Belgian writer-director Michaël R. Roskam’s debut feature Bullhead was a 2011 box-office hit in Belgium and earned a nomination at last year’s Oscars, but only finally made its way to UK cinemas in March 2013. A release in no small part down to lead actor Matthias Schoenaerts enhancing his reputation opposite Marion Cotillard in last year’s Rust and Bone, thereby rekindling interest in his earlier film.
Just as in Rust and Bone, Schoenaerts’ imposing heavyweight-boxer physicality makes him an intense presence in Bullhead, in the role of steroid-pumped cattle farmer Jacky Vanmarsenille. The animalistic, ultra-aggressive Jacky is first introduced to us snarling and charging head-first, straight into an intimidated meat trader who is made to understand, in no uncertain terms, he must keep selling Jacky’s products and not the competition’s.
To be sure, this is no ordinary beef industry but the heart of Belgium’s “hormone underworld mafia”, and Jacky, like his father before him, injects his animals with illegal growth hormones (reinforcing the clear metaphorical connection between Jacky and his bulls). This unique setting for a thriller might seem rather contrived, if it wasn’t based on a real-life network in rural Belgium and the murder of a veterinarian who threatened to uncover the cattle hormone ring in the late 90s.
Bullhead’s atmospheric cinematography and dense plot takes in a host of seedy characters and settings. Via cop-killing Flemish fascists, lovelorn police informants, red light districts, unscrupulous farmers aplenty, teenage psychopaths, and a duo of dim-witted Walloon mechanics, Belgium is here transformed into a dark, brooding locale to rival any film noir environment. A sense is conveyed of the bitter tribalistic divide between the Dutch-speaking Flemish and French-speaking Walloons, a real issue which leaves Belgium a country with constant tensions heading towards an inevitable split. All these disparate thriller and national-allegory elements, despite a couple of off-key notes, are just about threaded together into a cohesive whole.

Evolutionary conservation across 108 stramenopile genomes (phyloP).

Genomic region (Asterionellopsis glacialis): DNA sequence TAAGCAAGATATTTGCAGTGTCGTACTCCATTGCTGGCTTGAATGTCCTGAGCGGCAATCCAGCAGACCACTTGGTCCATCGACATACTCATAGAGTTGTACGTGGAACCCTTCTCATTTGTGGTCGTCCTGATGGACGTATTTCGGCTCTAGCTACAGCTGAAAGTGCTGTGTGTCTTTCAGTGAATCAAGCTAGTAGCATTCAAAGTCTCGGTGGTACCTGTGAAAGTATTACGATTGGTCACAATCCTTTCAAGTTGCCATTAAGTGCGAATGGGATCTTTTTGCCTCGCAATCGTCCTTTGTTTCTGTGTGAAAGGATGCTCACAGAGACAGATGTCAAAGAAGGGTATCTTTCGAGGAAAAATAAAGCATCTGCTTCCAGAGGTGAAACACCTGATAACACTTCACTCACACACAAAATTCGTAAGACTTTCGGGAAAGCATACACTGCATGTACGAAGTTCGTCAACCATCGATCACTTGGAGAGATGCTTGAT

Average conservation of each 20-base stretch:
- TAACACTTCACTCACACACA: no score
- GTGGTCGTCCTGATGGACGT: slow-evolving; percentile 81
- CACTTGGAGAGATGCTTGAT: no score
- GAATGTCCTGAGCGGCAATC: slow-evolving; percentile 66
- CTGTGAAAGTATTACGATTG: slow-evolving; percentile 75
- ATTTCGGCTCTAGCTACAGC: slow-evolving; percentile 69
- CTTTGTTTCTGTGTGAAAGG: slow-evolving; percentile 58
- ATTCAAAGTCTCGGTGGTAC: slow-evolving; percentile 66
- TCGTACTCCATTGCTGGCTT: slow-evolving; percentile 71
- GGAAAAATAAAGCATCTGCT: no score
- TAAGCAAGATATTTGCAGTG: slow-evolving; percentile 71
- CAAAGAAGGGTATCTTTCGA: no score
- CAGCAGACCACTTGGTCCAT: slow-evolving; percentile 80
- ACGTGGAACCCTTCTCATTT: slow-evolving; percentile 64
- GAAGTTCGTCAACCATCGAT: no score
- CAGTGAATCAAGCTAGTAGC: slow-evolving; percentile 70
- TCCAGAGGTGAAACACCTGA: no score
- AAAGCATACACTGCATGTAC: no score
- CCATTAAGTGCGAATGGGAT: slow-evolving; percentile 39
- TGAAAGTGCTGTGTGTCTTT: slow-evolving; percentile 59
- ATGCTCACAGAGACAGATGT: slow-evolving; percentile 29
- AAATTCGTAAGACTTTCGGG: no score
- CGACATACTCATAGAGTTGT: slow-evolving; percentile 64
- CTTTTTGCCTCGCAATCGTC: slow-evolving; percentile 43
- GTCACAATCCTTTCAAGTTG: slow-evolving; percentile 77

But altogether more impressive is Bullhead’s emotional core, and in the second half Schoenaerts’ performance dominates. A chance meeting with childhood friend Diedrik (played by Jeroen Perceval, more rat or shrew-like to Jacky’s bull) revives traumatic memories in Jacky of a gruesome event that happened to him as a young boy. The film is prompted into flashbacks just as Jacky himself is confronted with these memories, and we are forced to rethink our opinion of him.
At this point the film reveals its primary theme: the crisis of masculinity. The attack on Jacky happened just as his adolescent masculinity was burgeoning, but leaves him needing regular testosterone injections. One telling flashback sees his anxious parents ask a doctor if their son now risks becoming gay, and the rest of Jacky’s existence becomes an attempt to prove his masculinity, however (literally) artificial that might be as a concept. In an interesting inversion of traditional roles, it is not the alpha-male Jacky but Diedrik, a closet homosexual, who finally conveys the role of protector.
A lesser performance would not have been able to carry this film the way Schoenaerts does. One scene towards the end, where Jacky all but too obviously verbalises the central metaphor by comparing himself to his animals, could have been laughable were it not for the emotional strength of the acting. Instead Bullhead leaves a surprisingly moving climax hitting home the sadness of Jacky as a character who wishes to live a life he never could live.
Schoenaerts trained for over a year to bulk up for the part and his performance has rightly received much praise, while Roskam might follow in Nicolas Winding Refn’s footsteps in making the move from Euro-thriller to Hollywood – he’s been signed up to direct Brad Pitt in The Tiger. He is a director worth keeping an eye on and Bullhead is a film very much worth watching now that it’s finally been distributed here.
Dir: Michaël R. Roskam